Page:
Wednesday, March 12, 2008

Does jazz suck?

I do feel a little guilty asking the question. I'm not an expert by any stretch of the imagination, having grown up in an area in which "jazz band" meant you played Booker-T and the MG's or the Hawaii Five-O theme. I played one semester in the Duke Jazz Ensemble but clearly couldn't keep up. Besides, we should all be celebrating jazz after Herbie Hancock's stunning Grammy, right? (For an album of Joni Mitchell covers??!!)

But not all is well in the jazz world. "Smooth jazz" is dying. Some might not lament that -- no one I know will ever admit to liking Kenny G, but I never minded hearing George Benson and Norah Jones when I was giving blood. (A few months ago, they switched to one of the local "urban" stations. You know, "urban"? I guess it's shorter than "African American," but it seems even less accurate.)

Then there's the stuff they play at Panera. I suppose you might call it "postbop" or maybe "hard bop" (but not "Mmm-bop"). Or the name I call it, "music that featured in Manos, the Hands of Fate."

Good jazz exists. We played some good stuff in jazz ensemble, even my fingers never quite caught up to the notes on the page. I have some albums by various Marsalis brothers, including the truly excellent Black Codes (from the Underground). That album has memorable hooks and a sense that the talented musicians in the group were connecting. The crap they play at Panera sounds like a bunch of guys went into the studio at different times, played erratic phrases on an unfamiliar instrument while stoned, then patched it all together. And yet someone deemed it worthy of recording for posterity and foisting on Panera diners as if it were listenable.

When I was growing up, Wynton and Branford had substantial followings. Musician magazine covered jazz almost as thoroughly as it covered rock.

In these days of fragmented media, you're not likely to find a magazine that covers jazz and rock. With the decline of "smooth jazz," you won't hear much that falls under the "jazz" umbrella unless you seek it out on XM or the Web.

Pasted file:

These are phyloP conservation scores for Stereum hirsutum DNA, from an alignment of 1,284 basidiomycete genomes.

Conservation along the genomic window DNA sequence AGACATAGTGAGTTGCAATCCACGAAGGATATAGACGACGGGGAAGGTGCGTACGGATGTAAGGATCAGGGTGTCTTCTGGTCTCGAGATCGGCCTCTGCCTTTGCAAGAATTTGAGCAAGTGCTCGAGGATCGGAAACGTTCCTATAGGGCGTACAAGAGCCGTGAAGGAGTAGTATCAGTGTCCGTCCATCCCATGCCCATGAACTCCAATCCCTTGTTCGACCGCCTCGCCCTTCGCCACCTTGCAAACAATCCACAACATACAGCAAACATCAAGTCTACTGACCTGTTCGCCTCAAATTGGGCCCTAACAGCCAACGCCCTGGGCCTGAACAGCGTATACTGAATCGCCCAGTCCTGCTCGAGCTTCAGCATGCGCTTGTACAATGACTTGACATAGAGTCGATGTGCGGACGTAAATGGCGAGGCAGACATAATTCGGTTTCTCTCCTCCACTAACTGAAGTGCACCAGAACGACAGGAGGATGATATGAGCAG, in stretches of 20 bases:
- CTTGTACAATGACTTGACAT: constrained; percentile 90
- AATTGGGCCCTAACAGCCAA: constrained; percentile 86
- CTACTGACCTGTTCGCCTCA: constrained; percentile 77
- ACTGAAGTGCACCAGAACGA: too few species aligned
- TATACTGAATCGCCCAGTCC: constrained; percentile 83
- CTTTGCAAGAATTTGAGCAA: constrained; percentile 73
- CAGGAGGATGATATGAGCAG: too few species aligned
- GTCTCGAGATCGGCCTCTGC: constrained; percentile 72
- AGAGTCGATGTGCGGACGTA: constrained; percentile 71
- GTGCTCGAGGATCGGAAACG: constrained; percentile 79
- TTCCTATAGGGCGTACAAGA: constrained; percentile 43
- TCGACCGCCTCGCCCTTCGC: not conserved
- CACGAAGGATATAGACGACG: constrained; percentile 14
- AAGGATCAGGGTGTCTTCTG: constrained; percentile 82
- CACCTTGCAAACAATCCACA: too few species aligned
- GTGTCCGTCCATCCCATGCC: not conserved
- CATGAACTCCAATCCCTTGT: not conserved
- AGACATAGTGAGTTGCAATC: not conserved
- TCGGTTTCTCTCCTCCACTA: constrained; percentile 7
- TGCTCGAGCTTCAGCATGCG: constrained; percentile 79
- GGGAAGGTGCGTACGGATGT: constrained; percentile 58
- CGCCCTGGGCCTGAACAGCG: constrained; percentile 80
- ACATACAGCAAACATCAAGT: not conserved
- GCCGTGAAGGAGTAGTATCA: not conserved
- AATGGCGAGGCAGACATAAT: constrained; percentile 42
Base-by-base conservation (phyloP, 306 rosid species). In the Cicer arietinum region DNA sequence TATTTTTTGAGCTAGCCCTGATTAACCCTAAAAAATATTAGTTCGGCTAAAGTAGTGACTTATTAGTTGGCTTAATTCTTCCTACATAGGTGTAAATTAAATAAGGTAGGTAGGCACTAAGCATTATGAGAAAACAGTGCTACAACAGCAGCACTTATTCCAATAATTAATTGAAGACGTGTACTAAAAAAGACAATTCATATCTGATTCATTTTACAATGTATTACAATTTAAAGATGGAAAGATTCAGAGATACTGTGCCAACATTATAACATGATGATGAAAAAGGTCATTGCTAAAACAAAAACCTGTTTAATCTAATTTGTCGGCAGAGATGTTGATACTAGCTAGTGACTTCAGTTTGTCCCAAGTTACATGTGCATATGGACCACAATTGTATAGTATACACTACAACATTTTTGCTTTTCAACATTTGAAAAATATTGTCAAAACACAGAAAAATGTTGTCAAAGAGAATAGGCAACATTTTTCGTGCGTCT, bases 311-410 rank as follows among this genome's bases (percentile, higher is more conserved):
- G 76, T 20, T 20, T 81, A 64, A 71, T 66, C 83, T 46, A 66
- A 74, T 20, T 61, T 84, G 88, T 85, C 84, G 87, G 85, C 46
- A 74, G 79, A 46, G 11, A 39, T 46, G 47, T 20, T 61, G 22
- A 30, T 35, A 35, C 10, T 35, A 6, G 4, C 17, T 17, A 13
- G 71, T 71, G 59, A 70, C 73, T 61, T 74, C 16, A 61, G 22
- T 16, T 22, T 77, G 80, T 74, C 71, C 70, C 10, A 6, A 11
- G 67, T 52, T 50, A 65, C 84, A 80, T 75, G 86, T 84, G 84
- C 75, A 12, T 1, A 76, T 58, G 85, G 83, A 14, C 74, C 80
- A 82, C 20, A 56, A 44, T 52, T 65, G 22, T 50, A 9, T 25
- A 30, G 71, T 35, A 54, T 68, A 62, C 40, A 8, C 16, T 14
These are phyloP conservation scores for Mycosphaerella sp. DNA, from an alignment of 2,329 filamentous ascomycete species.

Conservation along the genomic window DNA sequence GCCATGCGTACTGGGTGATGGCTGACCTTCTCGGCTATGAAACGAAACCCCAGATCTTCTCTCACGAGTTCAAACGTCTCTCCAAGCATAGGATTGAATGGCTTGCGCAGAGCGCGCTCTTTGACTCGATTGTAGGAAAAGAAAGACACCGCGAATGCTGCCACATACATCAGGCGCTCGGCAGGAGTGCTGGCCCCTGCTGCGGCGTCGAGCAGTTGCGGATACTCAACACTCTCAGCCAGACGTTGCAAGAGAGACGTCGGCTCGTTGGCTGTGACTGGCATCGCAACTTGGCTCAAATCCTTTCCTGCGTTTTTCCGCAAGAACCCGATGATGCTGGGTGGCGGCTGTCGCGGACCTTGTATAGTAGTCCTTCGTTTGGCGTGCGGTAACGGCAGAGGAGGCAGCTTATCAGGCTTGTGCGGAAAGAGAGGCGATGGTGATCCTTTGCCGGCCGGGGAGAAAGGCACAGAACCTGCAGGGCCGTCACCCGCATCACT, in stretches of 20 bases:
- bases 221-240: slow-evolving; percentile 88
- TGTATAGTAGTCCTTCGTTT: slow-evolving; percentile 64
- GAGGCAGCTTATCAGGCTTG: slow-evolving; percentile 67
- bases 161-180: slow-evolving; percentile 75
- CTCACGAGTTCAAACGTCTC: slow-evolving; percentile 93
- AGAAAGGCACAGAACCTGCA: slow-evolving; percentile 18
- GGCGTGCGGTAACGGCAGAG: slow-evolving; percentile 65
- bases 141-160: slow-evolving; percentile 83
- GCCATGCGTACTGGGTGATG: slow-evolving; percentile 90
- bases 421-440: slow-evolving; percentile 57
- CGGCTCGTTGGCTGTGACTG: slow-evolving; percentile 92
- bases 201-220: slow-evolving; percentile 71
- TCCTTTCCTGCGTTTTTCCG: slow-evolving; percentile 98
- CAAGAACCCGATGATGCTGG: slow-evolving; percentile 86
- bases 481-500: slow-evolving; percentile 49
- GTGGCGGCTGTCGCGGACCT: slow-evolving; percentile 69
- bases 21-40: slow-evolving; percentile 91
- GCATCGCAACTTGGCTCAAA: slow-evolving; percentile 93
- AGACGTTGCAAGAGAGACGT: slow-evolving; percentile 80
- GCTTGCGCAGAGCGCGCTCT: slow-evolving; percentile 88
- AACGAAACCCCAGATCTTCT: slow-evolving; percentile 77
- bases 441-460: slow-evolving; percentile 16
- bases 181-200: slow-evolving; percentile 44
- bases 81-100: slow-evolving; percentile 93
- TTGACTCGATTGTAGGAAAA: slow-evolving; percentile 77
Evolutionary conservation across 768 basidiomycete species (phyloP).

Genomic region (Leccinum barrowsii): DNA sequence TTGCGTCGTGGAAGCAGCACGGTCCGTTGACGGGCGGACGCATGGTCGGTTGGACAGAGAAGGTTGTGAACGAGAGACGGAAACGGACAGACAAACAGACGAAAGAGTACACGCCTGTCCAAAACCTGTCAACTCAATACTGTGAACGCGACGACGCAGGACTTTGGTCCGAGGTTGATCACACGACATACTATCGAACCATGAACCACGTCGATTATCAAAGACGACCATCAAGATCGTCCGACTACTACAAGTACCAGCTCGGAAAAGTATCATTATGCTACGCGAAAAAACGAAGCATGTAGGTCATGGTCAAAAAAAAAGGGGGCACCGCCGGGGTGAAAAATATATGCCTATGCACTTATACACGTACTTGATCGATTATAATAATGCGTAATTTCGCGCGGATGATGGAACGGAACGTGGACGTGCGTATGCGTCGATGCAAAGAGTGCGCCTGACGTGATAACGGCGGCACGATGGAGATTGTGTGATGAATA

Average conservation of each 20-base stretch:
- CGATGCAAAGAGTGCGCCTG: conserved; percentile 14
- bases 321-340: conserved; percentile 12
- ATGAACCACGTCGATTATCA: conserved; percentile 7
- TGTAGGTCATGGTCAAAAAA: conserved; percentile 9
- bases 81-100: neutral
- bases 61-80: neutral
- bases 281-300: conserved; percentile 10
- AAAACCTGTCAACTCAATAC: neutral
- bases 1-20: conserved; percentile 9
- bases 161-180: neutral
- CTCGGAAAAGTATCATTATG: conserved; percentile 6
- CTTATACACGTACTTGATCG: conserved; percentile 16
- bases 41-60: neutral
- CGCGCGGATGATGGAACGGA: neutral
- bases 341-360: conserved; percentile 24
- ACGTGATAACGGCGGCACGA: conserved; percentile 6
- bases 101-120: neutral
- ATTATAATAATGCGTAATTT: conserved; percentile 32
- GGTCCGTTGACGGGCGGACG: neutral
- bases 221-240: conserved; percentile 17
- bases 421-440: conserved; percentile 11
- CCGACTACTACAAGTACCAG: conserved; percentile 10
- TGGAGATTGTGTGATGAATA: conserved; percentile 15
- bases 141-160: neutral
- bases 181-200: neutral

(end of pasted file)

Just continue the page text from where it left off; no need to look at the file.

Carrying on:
So perhaps the question isn't whether jazz sucks. Maybe it's just dying, despite Hancock's Grammy?

5 comments:

DevilMacDawg said...

Wonder if they still teach Intro to Jazz. Ahhh, the good days. :D

Michael said...

Then there's the stuff they play at Panera. I suppose you might call it "postbop" or maybe "hard bop" (but not "Mmm-bop"). Or the name I call it, "music that featured in Manos, the Hands of Fate."

Ha! The "haunting Torgo theme!"

Jazz has been a niche genre since the 60s. No one would argue this. I play and listen to jazz fairly regularly, but I'm pretty much the only person I know who does so. Same goes for Bluegrass.

Jazz and Bluegrass are sibling styles. Improvisational, focused on chops, beloved by a tiny little section of society. Neither is going to crack the top 100 anytime soon.

Anonymous said...

good(?) ole USA, the only country in the world that doesn't like it's only major art form. Whenever I hear someone call Kenny G "jazz" I feel a little homicidal. First of all, you wouldn't even have rock or r&b if it wasn't for jazz. I guess it's the difference between reading and watching television. Reading takes some effort and imagination on the reader's part while when you watch TV you just open up your head and pour it in. p.s. Jazz goes thru periods of stagnation just like rock does. Jazz could use a good shot in the arm similar to the effect that punk had on rock.

Anonymous said...

I think it is the annoying sax and trumpet that turns people off from traditional jazz.

I mean... could you imagine the Grateful Dead with someone whining away on a saxophone or even worse... a trumpet throughout their entire set.

I didn't think so.

Anonymous said...

The grateful dead actually had sax players play with them once in a while and it usually was pretty good. Jazz has so much potential, it is just waiting for the right person.